Found in the Times Union:
The Empire Center is out with a report contending that the state, specifically the Department of Financial Services, should have seen the impending collapse of the Health Republic insurance co-op long before they ordered it to close in September.
The closure has forced about 215,000 New Yorkers to scramble to find an alternate, and almost certainly more expensive, health insurance carrier.
To be sure, these co-ops, which were created as part of the Affordable Care Act, have been falling apart in a number of states and there is a debate as to whether they were simply unrealistic in their pricing or under-funded by Congress.
In their report authored by veteran journalist Bill Hammond, Empire Center argues the former — that their rates were too low to cover their claims and the state, intent on seeing the co-ops make it, saddled them with rates that were so low they couldn’t cover their cost.
There were other issues as well including the amount of reserves they had to keep on hand and a state policy of controlling premiums. The report contends that market forces and competition would have provided a better mechanism for setting sustainable rates.
Here are the details:
The collapse of Health Republic Insurance of New York, a non-profit insurance co-op established under Obamacare, can be blamed largely on “an apparent breakdown in state oversight,” concludes a report released today by the Empire Center. The report says the state Department of Financial Services (DFS) should loosen its regulatory control of insurance premiums and refocus on the financial soundness of insurance companies.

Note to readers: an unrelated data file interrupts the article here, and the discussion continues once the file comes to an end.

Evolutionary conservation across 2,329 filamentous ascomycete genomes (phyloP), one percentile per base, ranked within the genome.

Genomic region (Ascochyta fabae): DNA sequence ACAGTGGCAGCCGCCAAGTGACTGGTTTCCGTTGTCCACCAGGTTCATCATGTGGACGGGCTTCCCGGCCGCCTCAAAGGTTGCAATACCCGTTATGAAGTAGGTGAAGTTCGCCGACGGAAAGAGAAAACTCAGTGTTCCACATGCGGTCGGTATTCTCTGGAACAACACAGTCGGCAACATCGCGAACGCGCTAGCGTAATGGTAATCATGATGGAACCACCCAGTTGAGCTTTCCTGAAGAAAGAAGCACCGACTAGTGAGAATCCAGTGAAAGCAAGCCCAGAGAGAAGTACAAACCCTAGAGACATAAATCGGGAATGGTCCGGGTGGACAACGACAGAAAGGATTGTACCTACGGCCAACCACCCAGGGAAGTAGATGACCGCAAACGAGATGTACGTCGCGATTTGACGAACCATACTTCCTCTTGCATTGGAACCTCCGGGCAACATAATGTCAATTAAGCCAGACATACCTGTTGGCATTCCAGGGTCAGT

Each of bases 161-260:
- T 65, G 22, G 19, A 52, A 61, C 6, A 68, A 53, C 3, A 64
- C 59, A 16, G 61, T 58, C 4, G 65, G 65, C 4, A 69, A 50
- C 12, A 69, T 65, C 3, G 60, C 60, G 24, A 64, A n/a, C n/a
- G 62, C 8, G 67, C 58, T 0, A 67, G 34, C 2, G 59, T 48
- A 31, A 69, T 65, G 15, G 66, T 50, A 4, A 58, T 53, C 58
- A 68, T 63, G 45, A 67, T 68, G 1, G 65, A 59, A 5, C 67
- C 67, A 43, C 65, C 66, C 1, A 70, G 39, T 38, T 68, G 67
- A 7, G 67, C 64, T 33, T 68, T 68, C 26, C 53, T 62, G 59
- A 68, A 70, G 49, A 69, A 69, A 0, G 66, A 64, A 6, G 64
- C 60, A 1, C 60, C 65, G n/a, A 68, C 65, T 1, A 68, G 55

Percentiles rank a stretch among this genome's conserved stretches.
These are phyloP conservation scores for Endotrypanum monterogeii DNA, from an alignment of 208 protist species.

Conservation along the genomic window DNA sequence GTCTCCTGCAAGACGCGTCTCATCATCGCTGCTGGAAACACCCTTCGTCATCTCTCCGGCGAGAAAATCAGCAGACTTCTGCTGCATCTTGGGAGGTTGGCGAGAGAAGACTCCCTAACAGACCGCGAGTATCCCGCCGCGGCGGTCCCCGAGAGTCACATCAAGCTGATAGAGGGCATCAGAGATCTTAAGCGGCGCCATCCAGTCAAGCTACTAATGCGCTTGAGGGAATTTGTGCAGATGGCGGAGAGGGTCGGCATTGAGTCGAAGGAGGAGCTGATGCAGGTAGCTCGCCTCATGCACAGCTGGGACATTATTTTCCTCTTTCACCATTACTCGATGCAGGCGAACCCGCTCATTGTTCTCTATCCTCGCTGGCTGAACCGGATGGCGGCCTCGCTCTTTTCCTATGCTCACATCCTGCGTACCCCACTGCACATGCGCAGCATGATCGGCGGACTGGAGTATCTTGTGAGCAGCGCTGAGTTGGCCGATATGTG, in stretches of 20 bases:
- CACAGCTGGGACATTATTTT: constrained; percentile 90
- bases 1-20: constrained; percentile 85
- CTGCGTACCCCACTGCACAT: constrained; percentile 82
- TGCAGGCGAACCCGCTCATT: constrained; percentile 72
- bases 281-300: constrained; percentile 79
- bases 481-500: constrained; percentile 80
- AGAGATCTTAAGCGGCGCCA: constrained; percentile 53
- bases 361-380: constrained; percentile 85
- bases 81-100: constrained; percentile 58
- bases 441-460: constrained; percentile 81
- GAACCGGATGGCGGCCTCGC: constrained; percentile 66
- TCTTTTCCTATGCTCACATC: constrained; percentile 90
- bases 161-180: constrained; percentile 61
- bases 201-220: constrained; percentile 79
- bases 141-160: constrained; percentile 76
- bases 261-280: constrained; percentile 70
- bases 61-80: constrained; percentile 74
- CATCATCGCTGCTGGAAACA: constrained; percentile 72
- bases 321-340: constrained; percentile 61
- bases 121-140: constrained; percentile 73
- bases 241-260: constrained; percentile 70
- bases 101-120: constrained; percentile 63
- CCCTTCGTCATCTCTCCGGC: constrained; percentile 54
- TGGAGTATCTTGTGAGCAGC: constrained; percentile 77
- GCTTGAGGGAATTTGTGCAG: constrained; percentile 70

Written by longtime Capitol journalist Bill Hammond, the report marks the first independent post-mortem on Health Republic’s failure—which disrupted coverage for 215,000 customers, stuck hospitals and other health providers with hundreds of millions in unpaid claims, and left federal taxpayers with a quarter-billion dollars of uncollectible debt.
The necessity for Health Republic’s state-ordered shutdown “should have been no surprise” to the state Department of Financial Services, the report says, citing the company’s “steep operating losses, mounting debt, unanticipated costs and heavy reliance on a federal risk-management subsidy that failed to materialize.”
“Yet the department did not intervene to order an increase in Health Republic’s premiums, as other states did in similar situations,” the report adds. “To the contrary, DFS repeatedly cut the company’s premiums below what the insurer had requested, aggravating the co-op’s losses.”
The report questions whether the department’s regulatory judgment was “clouded by the political desirability of keeping health insurance prices artificially low in the short term.” There was, it says, “an inherent conflict between the department’s longstanding regulatory role—which is to assure that health plans are financially sound—and rate-setting authority granted by the Legislature in 2010.”
The law reinstituting the agency’s power of “prior approval” over premiums for individual and small-group health insurance policies “is having no clear impact on New York’s health insurance costs versus national averages,” the report says. “This suggests that consumers might be better off if DFS kept its entire regulatory focus on the financial health of insurance companies while leaving price-setting to market forces.”
The Empire Center is a non-partisan, non-profit independent think tank based in Albany